Australia v India, 2nd Test, Adelaide, 2nd day December 13, 2003

The burden of being Tendulkar

One of the misfortunes of greatness is that it has to bear greater scrutiny and harsher examination



Foxed by Gillespie: Sachin Tendulkar about to be given out at the Gabba
© Getty Images

One of the misfortunes of greatness is that it has to bear greater scrutiny and harsher examination. Great people find themselves judged by their own illustriousness, by their own luminous cadence, not by the standards of their less-talented peers. It is cruel, but inevitable: questions will now be asked of Sachin Tendulkar's batting form after his two innings in this Test series have yielded only a solitary run.

In the brouhaha that followed the blatantly wrong lbw decision by Steve Bucknor against him at Brisbane, one crucial fact that escaped attention was that Bucknor was not the only one making a wrong judgement on that ball from Jason Gillespie. Bucknor misread the height, Tendulkar misread the movement and shouldered arms to a ball that pitched outside off and came back in to hit him in line. Two balls earlier, he had been beaten by a ball that pitched just outside off and went away. That's twice beaten in three balls. While Bucknor got crucified for his mistake, the bowler received no credit for drawing two errors of judgement from the world's best batsman.

But then that's the Tendulkar territory. Everything involving him is magnified. There would have been casual consternation had that lbw decision been handed out to a lesser player - there was hardly any mention of the reprieve Akash Chopra received from Bucknor a few overs later. In Tendulkar's case, it became a cause for mourning in both his homeland and a country that has unreservedly adopted him as a great modern hero. It is natural then that after his six-ball 1, an examination of his batting will follow.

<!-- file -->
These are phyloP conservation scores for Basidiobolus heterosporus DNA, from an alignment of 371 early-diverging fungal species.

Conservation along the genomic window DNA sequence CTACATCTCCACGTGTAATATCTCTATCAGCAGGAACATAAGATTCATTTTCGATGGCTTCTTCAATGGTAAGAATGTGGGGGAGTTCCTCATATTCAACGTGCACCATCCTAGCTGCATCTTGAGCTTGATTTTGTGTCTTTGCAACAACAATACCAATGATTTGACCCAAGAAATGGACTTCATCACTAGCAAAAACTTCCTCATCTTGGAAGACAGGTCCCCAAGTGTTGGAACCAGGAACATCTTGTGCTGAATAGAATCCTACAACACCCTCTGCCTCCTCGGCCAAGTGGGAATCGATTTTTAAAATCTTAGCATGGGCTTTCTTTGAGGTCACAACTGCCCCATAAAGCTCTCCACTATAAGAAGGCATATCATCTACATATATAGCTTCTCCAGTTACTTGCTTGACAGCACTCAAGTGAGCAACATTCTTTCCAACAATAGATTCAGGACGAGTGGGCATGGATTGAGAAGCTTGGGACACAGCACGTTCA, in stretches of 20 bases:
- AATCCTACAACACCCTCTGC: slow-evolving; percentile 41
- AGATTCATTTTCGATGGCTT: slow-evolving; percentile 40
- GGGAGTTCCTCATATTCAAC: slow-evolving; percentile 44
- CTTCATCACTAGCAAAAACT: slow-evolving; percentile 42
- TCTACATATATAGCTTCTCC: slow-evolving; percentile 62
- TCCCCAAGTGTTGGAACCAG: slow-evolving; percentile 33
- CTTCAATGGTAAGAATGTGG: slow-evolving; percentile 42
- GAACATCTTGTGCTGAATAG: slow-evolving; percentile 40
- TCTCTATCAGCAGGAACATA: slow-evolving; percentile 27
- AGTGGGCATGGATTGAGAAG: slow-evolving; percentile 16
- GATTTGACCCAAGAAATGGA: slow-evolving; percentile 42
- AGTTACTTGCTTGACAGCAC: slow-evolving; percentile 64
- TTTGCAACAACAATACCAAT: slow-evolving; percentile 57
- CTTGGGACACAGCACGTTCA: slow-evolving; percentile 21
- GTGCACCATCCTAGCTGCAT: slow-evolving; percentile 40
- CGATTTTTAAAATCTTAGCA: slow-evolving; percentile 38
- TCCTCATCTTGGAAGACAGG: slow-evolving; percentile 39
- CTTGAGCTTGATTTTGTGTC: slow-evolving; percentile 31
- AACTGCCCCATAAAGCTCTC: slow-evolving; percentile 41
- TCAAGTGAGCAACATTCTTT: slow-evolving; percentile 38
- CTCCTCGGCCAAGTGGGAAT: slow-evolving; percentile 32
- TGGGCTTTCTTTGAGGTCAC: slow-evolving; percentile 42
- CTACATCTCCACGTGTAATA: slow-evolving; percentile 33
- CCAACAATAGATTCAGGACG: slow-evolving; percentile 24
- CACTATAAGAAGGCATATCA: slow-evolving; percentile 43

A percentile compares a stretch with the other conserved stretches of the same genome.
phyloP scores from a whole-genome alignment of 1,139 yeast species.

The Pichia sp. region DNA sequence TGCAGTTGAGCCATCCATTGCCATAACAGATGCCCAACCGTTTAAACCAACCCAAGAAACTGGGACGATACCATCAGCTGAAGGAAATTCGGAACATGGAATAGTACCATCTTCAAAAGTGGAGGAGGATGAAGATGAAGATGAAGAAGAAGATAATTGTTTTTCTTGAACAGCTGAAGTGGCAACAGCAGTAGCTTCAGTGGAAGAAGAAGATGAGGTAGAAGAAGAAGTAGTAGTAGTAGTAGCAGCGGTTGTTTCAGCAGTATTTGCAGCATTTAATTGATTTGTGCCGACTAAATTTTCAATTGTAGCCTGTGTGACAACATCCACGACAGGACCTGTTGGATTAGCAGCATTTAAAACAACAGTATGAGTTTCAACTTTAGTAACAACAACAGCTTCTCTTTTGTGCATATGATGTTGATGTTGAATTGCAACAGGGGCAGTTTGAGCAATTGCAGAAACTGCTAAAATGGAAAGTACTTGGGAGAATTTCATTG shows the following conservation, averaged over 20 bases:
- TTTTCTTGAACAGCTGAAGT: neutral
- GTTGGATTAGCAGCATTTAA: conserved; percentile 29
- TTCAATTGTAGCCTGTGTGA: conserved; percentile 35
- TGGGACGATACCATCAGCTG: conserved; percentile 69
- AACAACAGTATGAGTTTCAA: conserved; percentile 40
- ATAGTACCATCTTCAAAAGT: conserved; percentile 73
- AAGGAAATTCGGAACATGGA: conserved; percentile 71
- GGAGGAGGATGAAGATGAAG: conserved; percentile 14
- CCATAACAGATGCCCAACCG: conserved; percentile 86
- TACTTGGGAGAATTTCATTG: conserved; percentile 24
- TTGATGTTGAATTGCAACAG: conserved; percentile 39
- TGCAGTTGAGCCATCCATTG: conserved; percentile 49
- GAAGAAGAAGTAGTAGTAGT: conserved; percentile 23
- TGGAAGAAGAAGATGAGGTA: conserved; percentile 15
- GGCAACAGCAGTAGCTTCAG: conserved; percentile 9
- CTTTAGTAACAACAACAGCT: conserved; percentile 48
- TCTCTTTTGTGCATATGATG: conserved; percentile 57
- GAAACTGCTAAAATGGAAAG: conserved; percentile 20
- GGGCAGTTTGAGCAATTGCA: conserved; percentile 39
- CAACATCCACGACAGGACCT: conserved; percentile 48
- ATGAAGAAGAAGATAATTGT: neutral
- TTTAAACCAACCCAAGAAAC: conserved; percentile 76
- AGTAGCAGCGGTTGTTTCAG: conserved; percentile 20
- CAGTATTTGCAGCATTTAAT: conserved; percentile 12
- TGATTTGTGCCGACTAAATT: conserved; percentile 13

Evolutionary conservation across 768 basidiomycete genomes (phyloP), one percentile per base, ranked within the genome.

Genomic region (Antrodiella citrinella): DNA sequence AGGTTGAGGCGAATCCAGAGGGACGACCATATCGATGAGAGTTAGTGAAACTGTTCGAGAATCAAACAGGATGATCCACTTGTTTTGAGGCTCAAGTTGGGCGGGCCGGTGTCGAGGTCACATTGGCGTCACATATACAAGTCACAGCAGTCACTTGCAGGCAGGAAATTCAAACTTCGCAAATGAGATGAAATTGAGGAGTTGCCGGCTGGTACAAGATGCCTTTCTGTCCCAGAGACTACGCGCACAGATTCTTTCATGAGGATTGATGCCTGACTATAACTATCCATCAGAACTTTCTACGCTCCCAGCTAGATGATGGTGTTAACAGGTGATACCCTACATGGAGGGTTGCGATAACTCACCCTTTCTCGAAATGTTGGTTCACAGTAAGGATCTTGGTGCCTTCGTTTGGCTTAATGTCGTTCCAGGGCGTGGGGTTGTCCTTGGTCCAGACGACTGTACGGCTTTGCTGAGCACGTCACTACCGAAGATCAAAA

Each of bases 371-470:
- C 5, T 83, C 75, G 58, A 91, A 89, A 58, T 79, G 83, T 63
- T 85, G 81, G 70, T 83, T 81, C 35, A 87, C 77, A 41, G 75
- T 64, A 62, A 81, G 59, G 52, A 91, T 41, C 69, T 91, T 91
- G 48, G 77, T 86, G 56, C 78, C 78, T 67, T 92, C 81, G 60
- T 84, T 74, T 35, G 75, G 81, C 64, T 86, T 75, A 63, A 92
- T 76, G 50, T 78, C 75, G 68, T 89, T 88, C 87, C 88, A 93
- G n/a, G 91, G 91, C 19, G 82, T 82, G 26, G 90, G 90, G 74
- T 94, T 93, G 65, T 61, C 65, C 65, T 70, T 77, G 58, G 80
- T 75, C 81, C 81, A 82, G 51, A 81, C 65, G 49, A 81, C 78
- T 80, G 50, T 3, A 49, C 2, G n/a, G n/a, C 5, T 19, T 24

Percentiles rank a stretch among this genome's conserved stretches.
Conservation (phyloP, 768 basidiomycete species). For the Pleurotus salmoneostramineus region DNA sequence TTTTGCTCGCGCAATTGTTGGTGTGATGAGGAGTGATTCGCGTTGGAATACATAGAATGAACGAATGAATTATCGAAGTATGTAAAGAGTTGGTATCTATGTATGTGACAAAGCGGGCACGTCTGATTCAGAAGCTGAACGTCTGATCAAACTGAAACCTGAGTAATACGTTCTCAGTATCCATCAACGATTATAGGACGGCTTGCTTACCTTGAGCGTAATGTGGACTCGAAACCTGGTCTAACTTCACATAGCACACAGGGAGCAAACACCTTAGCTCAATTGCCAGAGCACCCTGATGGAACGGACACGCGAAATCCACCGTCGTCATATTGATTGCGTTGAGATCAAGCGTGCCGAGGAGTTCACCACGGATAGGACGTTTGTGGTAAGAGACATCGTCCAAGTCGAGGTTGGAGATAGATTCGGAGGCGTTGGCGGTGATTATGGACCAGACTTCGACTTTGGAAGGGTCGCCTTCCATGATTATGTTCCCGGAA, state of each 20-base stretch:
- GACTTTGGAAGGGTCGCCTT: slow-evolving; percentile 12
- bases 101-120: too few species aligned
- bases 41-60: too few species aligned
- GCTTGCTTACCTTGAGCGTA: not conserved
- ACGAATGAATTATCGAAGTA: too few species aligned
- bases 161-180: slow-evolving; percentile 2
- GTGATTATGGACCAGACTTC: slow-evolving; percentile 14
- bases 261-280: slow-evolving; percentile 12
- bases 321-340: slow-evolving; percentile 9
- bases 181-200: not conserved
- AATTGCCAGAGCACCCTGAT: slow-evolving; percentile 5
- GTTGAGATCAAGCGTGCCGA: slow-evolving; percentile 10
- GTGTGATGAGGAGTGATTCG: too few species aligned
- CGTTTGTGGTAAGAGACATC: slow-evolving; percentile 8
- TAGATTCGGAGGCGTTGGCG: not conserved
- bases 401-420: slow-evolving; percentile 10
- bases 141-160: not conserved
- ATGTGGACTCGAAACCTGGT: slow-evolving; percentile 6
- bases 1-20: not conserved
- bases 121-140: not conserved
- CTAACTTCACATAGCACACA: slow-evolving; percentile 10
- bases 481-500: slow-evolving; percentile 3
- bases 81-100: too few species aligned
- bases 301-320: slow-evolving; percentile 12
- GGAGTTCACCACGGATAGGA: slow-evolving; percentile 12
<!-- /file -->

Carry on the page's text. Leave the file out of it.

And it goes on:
The examination does not reveal a flattering image. Tendulkar's Test record has been dismal in the last 12 months. It is another matter that India have only played five Tests since December 2002, but it cannot escape attention that these Tests have yielded him merely 171 runs at 19, 37 below his career average. His scores in the last ten innings read: 8, 51, 9, 32, 8, 7, 55, 1, 0 and 1. Four of these Tests have been against New Zealand, two in admittedly difficult conditions in New Zealand, and two at home.

If figures tell a story, watching him bat in the last year tells an even more relevant one. The truth is that he has not really looked comfortable at the crease. Of all these innings, his 32 at Hamilton was arguably his best. Despite a 94 in the Irani Trophy, he looked patchy against the Rest-of-India attack, and he was trouble by the left-arm spin of Daniel Vettori in the home series against New Zealand.

What has prevented the tongues from wagging more loudly, however, is his magnificent one-day record in this period. Following the poor away series against New Zealand, he was magnificent in the World Cup, in which he top-scored with 673 runs, making seven scores of more than fifty, including an unforgettable 98 against Pakistan. Another indifferent Test series against New Zealand at home was redeemed by a glut of runs in the TVS Cup that followed. He failed in the finals of both these tournaments, but had done enough before to be adjudged Man of the Series. His limited-overs batting in the last 12 months have brought him 1141 runs from 21 matches at an outstanding average of 57.05, nearly 12 above his career figures.

Now does that point to something? On this tour so far, Tendulkar has been at the crease for too short a time to be described out of form. But his judgement, normally his greatest ally, has failed him twice. India will look up to him to raise his game in the second innings. The weight on Tendulkar's shoulders has just got heavier.

Sambit Bal, the editor of Wisden Asia Cricket magazine and Wisden Cricinfo in India, will be following the Indian team throughout this Test series.